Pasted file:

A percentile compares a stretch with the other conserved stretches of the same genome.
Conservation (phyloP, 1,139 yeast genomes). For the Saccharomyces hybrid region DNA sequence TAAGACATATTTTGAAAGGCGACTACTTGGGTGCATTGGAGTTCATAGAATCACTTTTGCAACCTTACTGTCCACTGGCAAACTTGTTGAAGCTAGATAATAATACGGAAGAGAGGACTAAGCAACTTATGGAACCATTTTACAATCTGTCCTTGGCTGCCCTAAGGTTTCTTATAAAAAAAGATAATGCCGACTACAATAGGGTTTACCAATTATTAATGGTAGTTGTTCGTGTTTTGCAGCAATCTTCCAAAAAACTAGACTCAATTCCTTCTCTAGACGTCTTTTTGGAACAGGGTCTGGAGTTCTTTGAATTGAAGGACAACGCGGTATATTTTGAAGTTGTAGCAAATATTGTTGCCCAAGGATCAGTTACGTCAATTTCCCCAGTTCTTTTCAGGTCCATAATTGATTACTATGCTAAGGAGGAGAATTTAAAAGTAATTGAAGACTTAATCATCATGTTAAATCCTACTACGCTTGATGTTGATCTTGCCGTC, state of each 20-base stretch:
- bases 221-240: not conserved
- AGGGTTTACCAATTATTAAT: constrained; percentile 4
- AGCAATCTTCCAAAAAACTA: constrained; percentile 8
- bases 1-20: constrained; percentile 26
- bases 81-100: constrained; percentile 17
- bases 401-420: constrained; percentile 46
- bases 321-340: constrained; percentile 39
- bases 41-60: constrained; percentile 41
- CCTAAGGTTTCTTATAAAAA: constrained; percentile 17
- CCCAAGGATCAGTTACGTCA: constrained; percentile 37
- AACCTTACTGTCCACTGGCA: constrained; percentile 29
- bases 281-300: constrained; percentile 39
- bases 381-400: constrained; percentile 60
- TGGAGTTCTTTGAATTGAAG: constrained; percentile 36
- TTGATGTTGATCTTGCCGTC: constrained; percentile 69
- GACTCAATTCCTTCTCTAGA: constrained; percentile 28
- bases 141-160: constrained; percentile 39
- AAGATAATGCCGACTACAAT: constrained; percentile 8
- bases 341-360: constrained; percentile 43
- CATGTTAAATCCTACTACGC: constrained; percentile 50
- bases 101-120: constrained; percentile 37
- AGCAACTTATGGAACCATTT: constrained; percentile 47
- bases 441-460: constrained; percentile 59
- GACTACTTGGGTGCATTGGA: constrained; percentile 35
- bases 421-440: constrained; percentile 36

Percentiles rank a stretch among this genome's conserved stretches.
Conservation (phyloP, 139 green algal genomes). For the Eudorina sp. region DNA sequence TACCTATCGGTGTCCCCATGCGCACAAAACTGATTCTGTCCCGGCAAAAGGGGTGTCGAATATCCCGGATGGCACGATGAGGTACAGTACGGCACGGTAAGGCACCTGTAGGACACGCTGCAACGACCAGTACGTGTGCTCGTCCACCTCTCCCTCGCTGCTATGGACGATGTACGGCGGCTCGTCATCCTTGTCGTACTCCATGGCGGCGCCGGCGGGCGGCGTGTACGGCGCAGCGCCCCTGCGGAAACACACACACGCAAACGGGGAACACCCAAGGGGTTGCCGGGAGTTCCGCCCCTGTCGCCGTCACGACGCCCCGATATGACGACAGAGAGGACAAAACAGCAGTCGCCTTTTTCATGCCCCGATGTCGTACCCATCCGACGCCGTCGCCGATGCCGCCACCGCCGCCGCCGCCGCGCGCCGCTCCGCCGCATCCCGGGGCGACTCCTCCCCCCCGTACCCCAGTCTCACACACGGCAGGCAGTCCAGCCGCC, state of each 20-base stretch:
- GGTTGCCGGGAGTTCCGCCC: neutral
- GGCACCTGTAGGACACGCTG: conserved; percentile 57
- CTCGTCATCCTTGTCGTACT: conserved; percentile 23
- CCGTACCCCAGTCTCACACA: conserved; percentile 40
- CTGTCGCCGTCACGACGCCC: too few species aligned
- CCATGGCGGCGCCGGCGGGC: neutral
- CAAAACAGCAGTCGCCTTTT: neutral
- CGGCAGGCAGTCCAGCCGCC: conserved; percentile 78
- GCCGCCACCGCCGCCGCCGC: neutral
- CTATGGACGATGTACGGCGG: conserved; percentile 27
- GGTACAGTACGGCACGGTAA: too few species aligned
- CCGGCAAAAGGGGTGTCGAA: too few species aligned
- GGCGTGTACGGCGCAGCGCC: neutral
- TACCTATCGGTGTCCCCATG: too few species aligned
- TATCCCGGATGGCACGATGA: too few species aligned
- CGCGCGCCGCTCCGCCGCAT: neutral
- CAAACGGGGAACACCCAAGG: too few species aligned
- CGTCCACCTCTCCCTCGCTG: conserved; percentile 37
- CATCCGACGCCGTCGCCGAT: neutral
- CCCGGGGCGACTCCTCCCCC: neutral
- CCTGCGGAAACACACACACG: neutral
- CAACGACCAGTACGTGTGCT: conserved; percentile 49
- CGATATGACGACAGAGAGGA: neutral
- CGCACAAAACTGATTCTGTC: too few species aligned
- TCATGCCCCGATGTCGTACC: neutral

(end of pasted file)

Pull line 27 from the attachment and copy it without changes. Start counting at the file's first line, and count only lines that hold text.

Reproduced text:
- bases 421-440: constrained; percentile 36